I am not complaining. There is a roof over my head. I have clothes to wear, such as they are. I have food to eat, if there are scraps left over. And I have work to keep me busy. I am always busy.
Today, after breakfast, word came down from on high that the dresses should be mauve. Never mind that the sage dresses are almost done. They slouch from the shoulders of my dress forms as though they sense being abandoned.
My shears cut peaks and valleys along dusty rose cotton, sending up pink dust to mingle in the motes that dance in the morning sunlight. The shears make a heavy, lazy sound, chomping through the double thickness of fabric. My wrists ache, and the handles leave the flesh around my thumb indented and red.
I don’t know what inspires the urge. I have not been wrong, I am treated almost fairly, after all. If they’d taken the green dress, we could have avoided this. But I thread my needle with stiff filament and stitch the waist stay into place along the lining, with loops that will chafe and itch at the pale tender flesh of the dress’s new owner.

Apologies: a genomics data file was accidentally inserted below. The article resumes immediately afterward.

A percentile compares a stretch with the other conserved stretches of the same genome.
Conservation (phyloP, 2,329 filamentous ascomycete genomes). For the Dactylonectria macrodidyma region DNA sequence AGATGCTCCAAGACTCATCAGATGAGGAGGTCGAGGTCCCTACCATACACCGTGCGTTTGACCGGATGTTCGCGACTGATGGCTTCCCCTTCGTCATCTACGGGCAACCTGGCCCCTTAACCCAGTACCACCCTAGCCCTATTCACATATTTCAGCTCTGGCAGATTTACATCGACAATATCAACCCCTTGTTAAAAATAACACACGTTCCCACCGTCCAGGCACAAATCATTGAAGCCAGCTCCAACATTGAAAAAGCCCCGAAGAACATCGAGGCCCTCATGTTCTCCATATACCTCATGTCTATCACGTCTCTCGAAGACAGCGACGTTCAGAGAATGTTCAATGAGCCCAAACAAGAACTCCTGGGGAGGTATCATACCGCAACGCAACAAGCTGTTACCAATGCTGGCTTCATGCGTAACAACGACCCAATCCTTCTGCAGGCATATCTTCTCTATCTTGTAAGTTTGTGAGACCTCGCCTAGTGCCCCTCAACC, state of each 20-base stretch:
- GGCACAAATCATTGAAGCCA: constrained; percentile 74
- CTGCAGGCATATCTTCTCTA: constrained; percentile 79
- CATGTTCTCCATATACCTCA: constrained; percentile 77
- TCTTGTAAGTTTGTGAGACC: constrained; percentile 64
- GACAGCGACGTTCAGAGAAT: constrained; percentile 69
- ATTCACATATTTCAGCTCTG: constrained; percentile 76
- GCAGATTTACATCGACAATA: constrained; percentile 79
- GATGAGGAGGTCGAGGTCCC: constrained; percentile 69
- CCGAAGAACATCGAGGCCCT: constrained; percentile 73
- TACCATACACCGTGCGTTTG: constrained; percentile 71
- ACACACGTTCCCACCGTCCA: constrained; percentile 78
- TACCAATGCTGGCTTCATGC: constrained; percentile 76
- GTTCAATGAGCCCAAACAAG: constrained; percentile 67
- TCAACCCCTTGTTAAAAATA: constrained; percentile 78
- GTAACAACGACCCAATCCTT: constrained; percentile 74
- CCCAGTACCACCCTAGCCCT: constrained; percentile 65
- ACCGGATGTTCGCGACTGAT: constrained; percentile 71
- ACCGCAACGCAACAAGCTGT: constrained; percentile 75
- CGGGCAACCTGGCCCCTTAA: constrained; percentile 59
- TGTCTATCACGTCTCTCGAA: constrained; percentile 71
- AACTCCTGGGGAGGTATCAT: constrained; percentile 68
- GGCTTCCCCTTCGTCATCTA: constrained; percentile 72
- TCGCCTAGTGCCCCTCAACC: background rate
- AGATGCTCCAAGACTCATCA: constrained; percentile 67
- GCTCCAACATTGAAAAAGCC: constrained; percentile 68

I am not complaining. Not so that they can hear me.
Author’s Note: These snippets are unedited free-writing exercises that I use as a way to shift my brain into a creative state. I use Lynda Barry’s What It Is YouTube timed exercises (usually 9 minutes worth of writing) for these. They are handwritten in a composition notebook and then typed up here. As I transcribe them, I make minor grammar and spelling corrections, but the overall “clarity” (if you can call it that) of the exercise is left as-is.